There is one design decision that I really don’t get. The only button in the car to lock or unlock doors is right in the middle of the center console. There is not one near the door. If I approach the car while I have passengers, the front door will open for me, but the back doors remain locked. I have to get into the car before I can reach the unlock button on the console. A button on the door would be easier to access and much more logical. Maybe there is an explanation and they thought about something less obvious to me, but it feels like a miss in the experience design. I’ll probably get into the habit of pressing the unlock button on the keyfob when I have passengers, but it definitely detracts from the simplicity and value of the keyless entry solution.

How is the BMW Experience?
Overall, I’m quite satisfied with my choice of car to drive for the coming years. It looks great, feels comfortable, has some nice features, and most importantly is very fun to drive. I guess some might take issue with their brand message: “The Ultimate Driving Machine”. I would have to say that at least they picked the category that matters to me. It is at least my ultimately matched driving machine for now. A lot of products offer bells, whistles, and other enticements, but many times, the greatest satisfaction and customer experience comes from doing the one right and important thing really well. Sure, a lot of problems could ruin that experience, but as long as everything else is OK, I’ll gladly go along with it to get such a superior driving experience.

Have a great car experience? Tell me about it in the comments.

Mailbox: A View of the App Hype from the Back of the Line

I’m number 755,235 in line, and I’m excited to be there. Already, 14,580 people have gotten in line behind me. This is the place to be!
What is the Mailbox App?
Mailbox is a new app created by Orchestra, Inc that promises to help you turn your email inbox into a task manager. Orchestra previously created a task manager that won Apple’s Editors Choice selection, but they observed that a great number of the tasks originated and were channeled back to email. So, they decided to reinvent the archane email inbox and add the task management functions directly into the mail client. There are 3 aspects that are exciting to me and the reason I must try it out myself.
1. Mobile-First experience
Mailbox has built their app as a mobile-first way to read and process email. They have some fancy data optimization and are creating quite a buzz just due to the responsiveness and quickness of the app to load emails and email threads that reportedly outpaces the Gmail and Apple Mail clients handily.
2. Quick processing
You can quickly swipe emails to send them on to the archive. This is huge if you ever hope to achieve and maintain the GTD goal of “Inbox Zero”.
image from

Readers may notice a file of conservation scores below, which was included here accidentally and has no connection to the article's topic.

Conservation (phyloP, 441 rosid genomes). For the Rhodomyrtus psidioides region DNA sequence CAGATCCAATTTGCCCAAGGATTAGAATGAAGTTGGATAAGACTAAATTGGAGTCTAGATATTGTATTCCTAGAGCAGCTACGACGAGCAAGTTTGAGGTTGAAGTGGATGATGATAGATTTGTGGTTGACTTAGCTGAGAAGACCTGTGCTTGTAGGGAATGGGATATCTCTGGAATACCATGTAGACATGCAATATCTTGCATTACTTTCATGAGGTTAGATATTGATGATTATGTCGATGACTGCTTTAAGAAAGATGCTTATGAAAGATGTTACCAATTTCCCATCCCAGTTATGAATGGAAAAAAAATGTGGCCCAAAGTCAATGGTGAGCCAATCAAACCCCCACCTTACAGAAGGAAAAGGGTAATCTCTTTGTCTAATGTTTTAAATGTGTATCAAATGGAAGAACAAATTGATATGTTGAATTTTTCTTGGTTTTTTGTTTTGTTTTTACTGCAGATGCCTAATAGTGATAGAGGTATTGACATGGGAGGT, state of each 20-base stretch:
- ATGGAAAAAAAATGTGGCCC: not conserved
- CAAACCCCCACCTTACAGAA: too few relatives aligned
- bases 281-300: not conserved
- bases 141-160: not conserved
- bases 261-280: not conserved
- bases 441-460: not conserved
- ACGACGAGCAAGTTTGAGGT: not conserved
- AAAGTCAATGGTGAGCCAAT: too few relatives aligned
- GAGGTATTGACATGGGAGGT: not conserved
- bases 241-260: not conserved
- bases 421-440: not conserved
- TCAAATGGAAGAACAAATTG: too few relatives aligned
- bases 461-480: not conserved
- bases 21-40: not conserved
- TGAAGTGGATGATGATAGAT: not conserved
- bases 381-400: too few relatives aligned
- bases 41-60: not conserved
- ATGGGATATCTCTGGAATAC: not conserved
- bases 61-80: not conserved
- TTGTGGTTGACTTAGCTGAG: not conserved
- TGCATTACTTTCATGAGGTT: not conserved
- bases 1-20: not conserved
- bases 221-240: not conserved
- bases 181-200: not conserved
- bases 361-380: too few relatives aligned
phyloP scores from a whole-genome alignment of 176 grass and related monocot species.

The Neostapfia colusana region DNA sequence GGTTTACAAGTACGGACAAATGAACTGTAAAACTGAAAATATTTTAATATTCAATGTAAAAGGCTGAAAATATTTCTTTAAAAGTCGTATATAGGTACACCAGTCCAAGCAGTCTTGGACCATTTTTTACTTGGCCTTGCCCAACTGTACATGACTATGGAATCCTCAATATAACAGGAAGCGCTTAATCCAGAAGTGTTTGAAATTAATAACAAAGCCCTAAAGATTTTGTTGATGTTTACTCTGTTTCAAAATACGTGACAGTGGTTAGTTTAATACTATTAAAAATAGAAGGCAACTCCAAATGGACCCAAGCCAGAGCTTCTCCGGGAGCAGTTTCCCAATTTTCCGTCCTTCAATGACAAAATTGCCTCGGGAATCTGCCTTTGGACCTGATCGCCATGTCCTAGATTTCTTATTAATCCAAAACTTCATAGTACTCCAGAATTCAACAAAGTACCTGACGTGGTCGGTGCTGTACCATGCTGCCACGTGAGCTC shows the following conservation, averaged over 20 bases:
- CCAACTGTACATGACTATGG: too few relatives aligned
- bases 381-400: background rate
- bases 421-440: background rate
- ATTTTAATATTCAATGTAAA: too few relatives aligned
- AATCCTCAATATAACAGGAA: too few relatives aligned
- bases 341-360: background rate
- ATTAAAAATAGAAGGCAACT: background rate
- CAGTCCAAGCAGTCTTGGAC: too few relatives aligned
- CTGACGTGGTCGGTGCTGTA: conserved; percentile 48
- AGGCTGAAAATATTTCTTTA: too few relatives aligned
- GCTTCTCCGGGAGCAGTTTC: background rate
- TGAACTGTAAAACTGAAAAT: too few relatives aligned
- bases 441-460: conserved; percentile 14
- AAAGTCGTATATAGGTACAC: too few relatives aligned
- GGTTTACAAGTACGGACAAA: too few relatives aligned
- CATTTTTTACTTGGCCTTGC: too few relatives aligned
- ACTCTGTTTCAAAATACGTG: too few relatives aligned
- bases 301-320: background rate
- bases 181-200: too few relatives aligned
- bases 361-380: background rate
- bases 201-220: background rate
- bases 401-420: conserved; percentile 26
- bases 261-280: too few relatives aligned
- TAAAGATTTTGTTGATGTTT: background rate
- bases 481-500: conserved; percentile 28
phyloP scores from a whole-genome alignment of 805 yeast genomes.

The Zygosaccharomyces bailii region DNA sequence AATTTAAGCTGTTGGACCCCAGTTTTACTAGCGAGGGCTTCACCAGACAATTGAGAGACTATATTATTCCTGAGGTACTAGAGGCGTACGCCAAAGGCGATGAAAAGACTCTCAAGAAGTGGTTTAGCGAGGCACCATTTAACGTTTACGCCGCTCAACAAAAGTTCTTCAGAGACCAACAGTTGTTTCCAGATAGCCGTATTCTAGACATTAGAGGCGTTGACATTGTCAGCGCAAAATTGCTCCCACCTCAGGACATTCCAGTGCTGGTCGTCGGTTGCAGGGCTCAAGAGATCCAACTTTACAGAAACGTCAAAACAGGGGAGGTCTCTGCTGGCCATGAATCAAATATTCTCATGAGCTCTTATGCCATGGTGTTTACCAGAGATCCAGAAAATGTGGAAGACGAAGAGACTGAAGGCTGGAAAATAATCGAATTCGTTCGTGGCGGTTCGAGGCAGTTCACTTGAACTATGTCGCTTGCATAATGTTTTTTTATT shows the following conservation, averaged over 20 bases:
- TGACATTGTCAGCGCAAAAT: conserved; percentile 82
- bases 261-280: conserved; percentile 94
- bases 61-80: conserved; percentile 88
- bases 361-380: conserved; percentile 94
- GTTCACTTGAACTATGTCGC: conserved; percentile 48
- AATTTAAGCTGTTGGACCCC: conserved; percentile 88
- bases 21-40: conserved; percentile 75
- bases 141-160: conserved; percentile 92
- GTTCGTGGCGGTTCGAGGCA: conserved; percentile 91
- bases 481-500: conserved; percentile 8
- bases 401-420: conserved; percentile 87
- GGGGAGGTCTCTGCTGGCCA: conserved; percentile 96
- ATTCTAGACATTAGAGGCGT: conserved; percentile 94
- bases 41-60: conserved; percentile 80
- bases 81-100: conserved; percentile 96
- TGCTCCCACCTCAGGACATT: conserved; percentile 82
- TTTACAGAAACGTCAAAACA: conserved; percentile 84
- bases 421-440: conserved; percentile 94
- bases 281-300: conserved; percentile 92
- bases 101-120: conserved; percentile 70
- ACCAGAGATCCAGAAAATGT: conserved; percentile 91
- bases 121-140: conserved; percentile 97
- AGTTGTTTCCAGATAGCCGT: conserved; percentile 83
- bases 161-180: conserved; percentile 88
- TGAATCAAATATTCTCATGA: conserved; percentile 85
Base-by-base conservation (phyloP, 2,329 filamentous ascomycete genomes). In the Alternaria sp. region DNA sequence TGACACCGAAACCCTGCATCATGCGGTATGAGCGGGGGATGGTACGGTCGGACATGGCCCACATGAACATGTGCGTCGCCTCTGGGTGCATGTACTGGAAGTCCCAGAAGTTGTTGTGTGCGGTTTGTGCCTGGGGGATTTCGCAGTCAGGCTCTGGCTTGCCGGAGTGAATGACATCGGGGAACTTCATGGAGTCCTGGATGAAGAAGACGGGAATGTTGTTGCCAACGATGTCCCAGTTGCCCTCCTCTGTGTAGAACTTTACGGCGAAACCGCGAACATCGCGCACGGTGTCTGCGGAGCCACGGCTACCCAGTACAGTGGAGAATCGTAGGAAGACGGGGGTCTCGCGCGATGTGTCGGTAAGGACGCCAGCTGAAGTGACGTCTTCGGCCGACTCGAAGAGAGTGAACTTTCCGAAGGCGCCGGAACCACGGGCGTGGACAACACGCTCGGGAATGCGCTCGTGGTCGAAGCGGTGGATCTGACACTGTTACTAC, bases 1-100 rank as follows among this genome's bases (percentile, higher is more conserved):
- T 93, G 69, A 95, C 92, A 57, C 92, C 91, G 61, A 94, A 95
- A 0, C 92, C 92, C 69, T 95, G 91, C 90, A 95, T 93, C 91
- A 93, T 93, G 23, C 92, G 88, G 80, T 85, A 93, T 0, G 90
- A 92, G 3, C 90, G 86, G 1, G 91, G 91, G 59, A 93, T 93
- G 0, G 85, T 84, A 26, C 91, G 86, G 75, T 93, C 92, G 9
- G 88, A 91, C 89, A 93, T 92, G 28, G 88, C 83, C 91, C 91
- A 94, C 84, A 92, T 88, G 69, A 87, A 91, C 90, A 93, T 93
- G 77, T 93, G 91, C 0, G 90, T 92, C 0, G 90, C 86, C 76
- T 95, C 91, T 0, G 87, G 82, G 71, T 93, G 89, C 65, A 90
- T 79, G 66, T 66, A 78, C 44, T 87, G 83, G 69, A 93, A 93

3. Snooze
With just a swipe and tap, you can ‘snooze’ your emails away and they will return after your chosen interval. That will ensure that you will think of it again at a better time without clogging up the current inbox and ruining your “Inbox Zero” chances.
image from
The bad
The biggest downside that I see is that they only support Google’s Gmail with an iPhone app for now. So, only that combination even gets to apply.
So, I know that this won’t really solve my email challenges. I’m already a happy subscriber to Sanebox for both my Gmail and my other primary email accounts. That service offers the ‘snooze’ function and automatically separates out less important emails into a daily digest. This has been a major time-saver for me, especially in cutting through a lot of the clutter with minimal training needed.
The Hype
I think that Orchestra has made a smart choice in having a live ‘line’ in the app. It has helped them manage the number of active users so that they control their rate of scaling up (to a degree). Also, it has generated word of mouth as new fans give their friends a heads-up to get in line as soon as possible. It’s hard to fight the sense of urgency when a new product or service is obviously limited in supply. In our long-tail digitized world, this doesn’t happen as often as it used to happen.
Care to join me in line? I’m now up to 754,880! Woot!


Infiniti’s Naming Pivot: The 2014 Infiniti Q50 and what it means for the brand

Infiniti recently announced it’s new Q50 sedan at the North America International Auto Show (Detroit). As a former owner of this model of sedan, I was very anxious to see what the new version would bring to the table. There is plenty, but the thing that has most captured my attention is the name. If you’ve never heard of Infiniti Q50, don’t feel left out because I hadn’t either. It is the new name for their G-series sedan.


    Infiniti Q50 front


What’s in a Name?
My car was a 2005 Infiniti G35 that I bought in 2005 and drove for almost 8 years, selling it just this past month. The G35 name helped identify where it fit in the Infiniti lineup. The G was smaller than the M or the Q and sat in the Near-Luxury segment. My G35 hosted a 3.5L 6-cylinder engine. More recent models were named G37 since the engine was upgraded to a 3.7L version. They also introduced an economy option for recent years named G25 with a smaller 2.5L engine. Thus, the number in the name helped identify how powerful the engine would be.


Why Q50? What does it mean?